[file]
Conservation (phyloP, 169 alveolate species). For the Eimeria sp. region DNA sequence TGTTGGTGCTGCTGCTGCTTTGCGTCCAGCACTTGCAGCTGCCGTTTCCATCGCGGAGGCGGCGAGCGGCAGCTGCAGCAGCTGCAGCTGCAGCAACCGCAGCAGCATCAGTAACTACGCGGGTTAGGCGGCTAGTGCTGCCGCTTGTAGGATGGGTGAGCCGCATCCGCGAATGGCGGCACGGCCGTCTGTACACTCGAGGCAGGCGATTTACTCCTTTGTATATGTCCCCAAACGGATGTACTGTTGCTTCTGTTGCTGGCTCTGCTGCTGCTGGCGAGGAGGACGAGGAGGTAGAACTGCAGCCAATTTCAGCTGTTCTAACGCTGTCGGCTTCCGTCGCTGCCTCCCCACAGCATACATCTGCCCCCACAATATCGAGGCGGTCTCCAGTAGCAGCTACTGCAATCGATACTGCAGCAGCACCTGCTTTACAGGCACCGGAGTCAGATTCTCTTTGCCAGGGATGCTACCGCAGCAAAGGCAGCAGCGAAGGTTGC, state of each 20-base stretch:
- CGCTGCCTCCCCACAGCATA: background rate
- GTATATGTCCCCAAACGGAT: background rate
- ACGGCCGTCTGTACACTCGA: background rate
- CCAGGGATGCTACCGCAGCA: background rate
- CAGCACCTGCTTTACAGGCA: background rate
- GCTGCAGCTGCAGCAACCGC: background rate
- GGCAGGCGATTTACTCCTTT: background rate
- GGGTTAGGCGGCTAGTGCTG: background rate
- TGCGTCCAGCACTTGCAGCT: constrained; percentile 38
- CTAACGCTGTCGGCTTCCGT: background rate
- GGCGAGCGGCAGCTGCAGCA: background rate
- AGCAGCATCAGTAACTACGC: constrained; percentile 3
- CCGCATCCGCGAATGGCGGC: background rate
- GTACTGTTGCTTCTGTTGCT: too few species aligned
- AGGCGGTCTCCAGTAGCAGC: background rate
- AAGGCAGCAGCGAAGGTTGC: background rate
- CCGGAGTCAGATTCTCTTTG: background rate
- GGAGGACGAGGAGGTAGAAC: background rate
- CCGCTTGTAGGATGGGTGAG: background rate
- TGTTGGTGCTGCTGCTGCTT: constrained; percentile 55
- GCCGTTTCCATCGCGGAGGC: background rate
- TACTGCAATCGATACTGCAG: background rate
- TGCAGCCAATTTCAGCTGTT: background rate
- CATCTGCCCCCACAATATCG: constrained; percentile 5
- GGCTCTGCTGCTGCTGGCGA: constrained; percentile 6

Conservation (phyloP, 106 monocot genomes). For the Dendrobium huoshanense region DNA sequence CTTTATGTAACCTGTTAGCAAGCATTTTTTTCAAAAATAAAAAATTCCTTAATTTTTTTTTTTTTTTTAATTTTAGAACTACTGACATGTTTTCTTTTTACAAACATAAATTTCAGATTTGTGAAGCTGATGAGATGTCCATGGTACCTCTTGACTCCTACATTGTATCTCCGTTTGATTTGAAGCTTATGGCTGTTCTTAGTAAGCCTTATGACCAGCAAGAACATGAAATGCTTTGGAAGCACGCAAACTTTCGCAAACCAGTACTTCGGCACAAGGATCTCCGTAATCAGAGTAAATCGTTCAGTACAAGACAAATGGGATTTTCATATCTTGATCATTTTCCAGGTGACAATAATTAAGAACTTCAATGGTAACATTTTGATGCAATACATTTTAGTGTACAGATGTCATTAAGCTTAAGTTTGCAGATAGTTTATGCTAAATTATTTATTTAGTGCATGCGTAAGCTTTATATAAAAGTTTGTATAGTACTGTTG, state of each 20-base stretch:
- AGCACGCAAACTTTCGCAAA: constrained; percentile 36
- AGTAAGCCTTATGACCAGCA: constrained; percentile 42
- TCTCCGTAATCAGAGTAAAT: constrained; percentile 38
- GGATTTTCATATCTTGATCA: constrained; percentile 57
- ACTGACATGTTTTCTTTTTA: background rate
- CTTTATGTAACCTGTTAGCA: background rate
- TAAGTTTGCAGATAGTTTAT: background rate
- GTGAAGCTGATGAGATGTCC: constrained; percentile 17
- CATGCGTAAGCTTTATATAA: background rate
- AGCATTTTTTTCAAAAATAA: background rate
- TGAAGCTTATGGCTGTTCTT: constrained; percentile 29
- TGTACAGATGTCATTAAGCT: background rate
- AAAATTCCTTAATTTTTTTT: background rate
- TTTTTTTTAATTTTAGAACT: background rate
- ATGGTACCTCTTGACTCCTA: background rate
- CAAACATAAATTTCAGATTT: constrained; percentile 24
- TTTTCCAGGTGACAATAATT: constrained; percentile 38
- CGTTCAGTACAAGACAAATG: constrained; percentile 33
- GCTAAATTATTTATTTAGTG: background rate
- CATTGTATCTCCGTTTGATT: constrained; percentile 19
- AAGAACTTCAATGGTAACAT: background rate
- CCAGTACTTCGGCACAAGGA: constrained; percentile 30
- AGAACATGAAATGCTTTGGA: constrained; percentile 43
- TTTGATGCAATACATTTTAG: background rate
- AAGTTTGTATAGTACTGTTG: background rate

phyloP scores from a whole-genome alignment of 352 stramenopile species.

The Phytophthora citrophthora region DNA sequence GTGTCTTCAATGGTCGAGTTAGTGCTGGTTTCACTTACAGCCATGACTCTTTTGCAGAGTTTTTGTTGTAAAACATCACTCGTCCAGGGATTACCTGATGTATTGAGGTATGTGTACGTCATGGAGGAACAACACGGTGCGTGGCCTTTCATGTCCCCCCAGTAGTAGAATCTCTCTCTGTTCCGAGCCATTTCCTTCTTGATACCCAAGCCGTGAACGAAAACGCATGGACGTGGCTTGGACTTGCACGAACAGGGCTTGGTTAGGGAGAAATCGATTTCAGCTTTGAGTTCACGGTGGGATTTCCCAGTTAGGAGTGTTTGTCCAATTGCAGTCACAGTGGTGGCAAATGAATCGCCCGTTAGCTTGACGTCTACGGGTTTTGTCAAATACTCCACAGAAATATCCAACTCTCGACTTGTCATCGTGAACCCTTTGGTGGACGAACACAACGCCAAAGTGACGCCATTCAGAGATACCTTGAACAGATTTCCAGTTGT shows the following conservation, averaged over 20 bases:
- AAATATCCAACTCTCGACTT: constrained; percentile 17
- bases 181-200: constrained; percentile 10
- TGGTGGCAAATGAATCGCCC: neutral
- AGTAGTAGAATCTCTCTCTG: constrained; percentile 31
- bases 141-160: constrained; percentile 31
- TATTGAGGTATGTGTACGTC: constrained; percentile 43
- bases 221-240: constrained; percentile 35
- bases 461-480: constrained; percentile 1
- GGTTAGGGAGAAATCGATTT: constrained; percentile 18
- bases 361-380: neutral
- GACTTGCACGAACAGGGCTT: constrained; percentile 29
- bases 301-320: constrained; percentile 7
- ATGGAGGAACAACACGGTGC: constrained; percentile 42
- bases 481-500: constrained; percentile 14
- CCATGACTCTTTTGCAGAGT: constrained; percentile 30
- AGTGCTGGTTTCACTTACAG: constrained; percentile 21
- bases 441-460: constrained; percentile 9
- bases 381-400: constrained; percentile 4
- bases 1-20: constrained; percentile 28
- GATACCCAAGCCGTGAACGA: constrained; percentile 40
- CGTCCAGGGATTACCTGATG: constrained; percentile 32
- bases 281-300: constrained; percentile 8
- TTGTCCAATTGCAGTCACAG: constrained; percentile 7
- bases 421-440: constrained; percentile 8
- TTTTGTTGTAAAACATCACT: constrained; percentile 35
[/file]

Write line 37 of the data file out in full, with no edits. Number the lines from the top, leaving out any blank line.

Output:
- AGCATTTTTTTCAAAAATAA: background rate